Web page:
Every studio owner hires staff and faculty with the best of intentions, and the hope that everyone will get along and there will be no personnel issues. The reality is, that’s mostly wishful thinking. If your business is growing and you are employing more people, the odds are increasing not one or more hires aren’t going to work out. It is important to have a plan in place for how you are going to deal with problems before they occur. It may not be, and hopefully won’t be, a major issue but even small irritants can become a real stress builder for you if not properly managed.
Bad Apples Come in Many Varieties: Staff and faculty come in all shapes and sizes, and so do their personalities. There are the complainers and those with inappropriate behavior, dress or hygiene. There are employees who are late, unmotivated and lazy, are planning to steal from you, bad mouth you behind your back and are just, in general, a pain in the neck. After more than 20 years of owning a dance studio and getting to know hundreds of other studio owners, it would be impossible to catalog all the things that could go and have gone wrong with an employee.
Resolving Conflicts in Writing: Most people are great during the interview process, but their true colors start to come out once you get into the nitty gritty part of the season. The key is to try to deal with the action, not the attitude. We have found that, to effectively manage people, we need to focus on the specific performance issue, not the emotion that could be driving it. It has been said that you can’t change people. It is also said you can’t manage people, but you can manage agreements. If you are having an issue with someone, have them come in and talk about the situation; you might be able to come to agreement or solution to the problem. If you do, put it in writing and have both parties sign it. I know this may seem a bit much at first glance, but it is more effective when you commit a plan to paper. Once it is in writing, move on. If the issue pops up again, go to the agreement you put in place. If your employee cannot abide by the agreement, it is time to start looking for someone else.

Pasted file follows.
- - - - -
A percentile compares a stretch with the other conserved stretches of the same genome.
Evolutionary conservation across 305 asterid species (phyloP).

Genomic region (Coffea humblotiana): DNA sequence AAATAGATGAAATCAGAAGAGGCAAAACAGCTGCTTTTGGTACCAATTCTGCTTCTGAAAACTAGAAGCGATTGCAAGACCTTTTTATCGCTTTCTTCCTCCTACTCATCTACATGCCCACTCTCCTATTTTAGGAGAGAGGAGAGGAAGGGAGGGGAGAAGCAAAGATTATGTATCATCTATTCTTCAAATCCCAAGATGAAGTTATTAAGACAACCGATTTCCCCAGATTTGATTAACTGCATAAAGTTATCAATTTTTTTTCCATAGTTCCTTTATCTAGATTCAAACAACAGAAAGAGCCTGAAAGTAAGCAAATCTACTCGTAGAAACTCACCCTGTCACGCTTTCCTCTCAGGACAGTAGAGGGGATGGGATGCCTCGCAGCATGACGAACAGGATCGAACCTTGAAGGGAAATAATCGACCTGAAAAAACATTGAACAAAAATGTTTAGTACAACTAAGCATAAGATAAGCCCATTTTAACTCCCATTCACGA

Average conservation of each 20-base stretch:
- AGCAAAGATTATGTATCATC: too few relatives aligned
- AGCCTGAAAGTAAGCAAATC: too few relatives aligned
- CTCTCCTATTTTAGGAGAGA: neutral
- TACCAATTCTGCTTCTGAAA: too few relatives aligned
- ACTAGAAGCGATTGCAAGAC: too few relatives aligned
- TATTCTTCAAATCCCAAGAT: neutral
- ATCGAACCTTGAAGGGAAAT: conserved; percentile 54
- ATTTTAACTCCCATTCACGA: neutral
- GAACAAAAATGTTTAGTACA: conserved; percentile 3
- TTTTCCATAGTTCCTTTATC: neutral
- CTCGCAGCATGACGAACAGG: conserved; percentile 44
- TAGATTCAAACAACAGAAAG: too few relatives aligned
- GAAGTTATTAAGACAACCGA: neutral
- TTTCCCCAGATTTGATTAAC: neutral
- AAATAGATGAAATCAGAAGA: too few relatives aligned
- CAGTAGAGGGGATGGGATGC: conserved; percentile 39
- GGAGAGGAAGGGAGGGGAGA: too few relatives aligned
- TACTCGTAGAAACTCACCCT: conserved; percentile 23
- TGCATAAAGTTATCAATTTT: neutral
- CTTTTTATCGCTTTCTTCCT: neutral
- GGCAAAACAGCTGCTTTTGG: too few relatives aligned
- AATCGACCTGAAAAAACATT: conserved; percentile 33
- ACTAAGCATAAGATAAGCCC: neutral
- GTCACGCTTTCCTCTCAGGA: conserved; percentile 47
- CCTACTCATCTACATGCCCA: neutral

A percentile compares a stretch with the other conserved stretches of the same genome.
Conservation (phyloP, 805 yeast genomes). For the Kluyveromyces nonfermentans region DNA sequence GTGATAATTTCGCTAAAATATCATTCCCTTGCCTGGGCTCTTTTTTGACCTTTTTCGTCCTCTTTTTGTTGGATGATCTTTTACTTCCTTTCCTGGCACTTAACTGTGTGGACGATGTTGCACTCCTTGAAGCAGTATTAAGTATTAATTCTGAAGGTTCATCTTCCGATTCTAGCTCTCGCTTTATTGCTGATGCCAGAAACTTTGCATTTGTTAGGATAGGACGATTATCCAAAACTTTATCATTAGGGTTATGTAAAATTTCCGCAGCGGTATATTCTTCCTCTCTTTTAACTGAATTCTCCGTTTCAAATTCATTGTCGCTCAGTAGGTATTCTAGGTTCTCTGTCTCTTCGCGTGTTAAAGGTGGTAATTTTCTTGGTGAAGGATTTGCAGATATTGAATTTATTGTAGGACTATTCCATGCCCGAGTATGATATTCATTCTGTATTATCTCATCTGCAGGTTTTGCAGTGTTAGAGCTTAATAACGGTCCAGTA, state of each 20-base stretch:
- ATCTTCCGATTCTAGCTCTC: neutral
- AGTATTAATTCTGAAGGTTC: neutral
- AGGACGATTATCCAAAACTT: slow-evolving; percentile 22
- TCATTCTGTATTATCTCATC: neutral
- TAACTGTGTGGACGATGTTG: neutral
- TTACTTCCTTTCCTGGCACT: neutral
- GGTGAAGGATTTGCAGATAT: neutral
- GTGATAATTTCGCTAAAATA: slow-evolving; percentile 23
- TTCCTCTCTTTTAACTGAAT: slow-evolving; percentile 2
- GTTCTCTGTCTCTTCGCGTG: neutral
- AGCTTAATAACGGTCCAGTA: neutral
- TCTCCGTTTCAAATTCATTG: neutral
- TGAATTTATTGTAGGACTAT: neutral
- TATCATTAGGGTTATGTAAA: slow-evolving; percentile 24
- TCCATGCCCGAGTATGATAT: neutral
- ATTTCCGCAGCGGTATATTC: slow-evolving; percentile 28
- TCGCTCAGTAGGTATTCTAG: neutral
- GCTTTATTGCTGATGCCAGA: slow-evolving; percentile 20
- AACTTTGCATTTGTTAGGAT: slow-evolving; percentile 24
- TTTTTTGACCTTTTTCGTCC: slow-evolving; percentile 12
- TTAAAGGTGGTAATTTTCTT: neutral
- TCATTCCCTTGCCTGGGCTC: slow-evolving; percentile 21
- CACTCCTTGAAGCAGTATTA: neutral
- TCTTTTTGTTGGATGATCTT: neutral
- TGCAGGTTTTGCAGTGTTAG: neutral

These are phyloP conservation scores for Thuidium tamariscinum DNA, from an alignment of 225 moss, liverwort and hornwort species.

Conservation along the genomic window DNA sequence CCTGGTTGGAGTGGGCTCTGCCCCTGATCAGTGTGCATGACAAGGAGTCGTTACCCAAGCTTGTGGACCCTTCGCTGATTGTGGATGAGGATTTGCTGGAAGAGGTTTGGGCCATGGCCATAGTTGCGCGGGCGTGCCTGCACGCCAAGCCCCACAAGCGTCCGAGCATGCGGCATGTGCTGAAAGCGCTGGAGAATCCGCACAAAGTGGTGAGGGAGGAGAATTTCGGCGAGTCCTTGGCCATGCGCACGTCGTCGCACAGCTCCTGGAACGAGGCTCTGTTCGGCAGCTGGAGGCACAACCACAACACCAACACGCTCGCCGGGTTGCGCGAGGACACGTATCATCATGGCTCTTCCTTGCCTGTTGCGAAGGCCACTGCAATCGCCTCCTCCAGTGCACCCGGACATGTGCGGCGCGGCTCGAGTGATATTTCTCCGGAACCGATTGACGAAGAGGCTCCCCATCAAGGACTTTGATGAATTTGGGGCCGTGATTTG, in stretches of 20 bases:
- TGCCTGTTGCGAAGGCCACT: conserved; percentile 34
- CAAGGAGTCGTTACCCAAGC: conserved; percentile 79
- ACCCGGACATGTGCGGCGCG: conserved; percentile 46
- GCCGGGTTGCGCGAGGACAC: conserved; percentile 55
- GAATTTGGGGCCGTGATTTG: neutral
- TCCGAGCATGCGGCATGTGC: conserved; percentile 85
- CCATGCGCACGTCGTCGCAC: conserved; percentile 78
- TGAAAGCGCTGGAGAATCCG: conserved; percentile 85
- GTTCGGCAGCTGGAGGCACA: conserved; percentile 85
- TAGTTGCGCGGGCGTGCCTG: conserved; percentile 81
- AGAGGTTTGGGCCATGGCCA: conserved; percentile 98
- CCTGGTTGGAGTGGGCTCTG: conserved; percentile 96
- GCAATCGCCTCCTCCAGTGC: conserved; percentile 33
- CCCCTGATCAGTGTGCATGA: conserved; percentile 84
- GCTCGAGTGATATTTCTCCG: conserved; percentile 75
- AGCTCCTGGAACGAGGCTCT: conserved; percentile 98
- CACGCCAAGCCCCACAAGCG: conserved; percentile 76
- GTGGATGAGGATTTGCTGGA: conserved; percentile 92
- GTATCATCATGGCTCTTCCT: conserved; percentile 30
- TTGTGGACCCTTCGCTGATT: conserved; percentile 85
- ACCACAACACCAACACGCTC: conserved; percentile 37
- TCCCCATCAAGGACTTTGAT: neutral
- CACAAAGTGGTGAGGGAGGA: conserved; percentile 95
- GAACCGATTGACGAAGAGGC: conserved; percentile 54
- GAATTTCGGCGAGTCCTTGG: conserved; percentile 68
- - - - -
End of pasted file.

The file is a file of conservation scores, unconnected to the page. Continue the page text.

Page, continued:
Managing the Problem-Child Employee: Most tangible problems can be resolved. The most challenging and difficult situations that we’ve faced involve people I like to describe as the constant complainers. They usually have no tangible problem to address; they simply feed off a need to complain about anything and everything. The real problem is that they can be destructive to the overall energy of your school and create a negative environment. Your first inclination might be to shout snap out of it or get a grip at them and who could blame you!?but I don’t recommend it. If their teaching or office skills are strong enough that you want to try to solve whatever is eating at them, sit down with the employee and just listen. Take notes, but do not under any circumstance take what they say personally, even if it is personal! Thank them for their input and tell them you will consider whatever matter is on their mind. Try not to come to any conclusions or decisions on the spur of the moment. When you’re put on the spot in these situations and put on the defensive, it is easy to react emotionally, with words and phrases that will only reinforce their negativity. By listening only, you give yourself time to decipher the information they have imparted to you, to mull it over, so that you can make the best decision for your business. When dealing with any employee issue it is always best to be the mediator, even if you are the issue! After all, the main goal is to arrive at a positive resolution for all parties. Then you can move forward. Even if you decide it will be without that employee.
In any discussions with an employee, all above remember to: Show That You Are Listening, Maintain Control Be Diplomatic, Validate the Staff or Faculty Concerns, Act on The Issues. That action can, and probably will, include everything from setting new policies for your workers to firing people you feel will continue to be detrimental to your business. The overriding goal of your business is to find ways to make your studio a fun, happy and creative environment for all. Not everyone you hire will share that goal, and that’s when you must make changes. As unpleasant as firing someone is, when necessary it will ultimately help to reduce your stress level and that will be good news for you and all the other employees who do share your goal and work hard to help you reach it.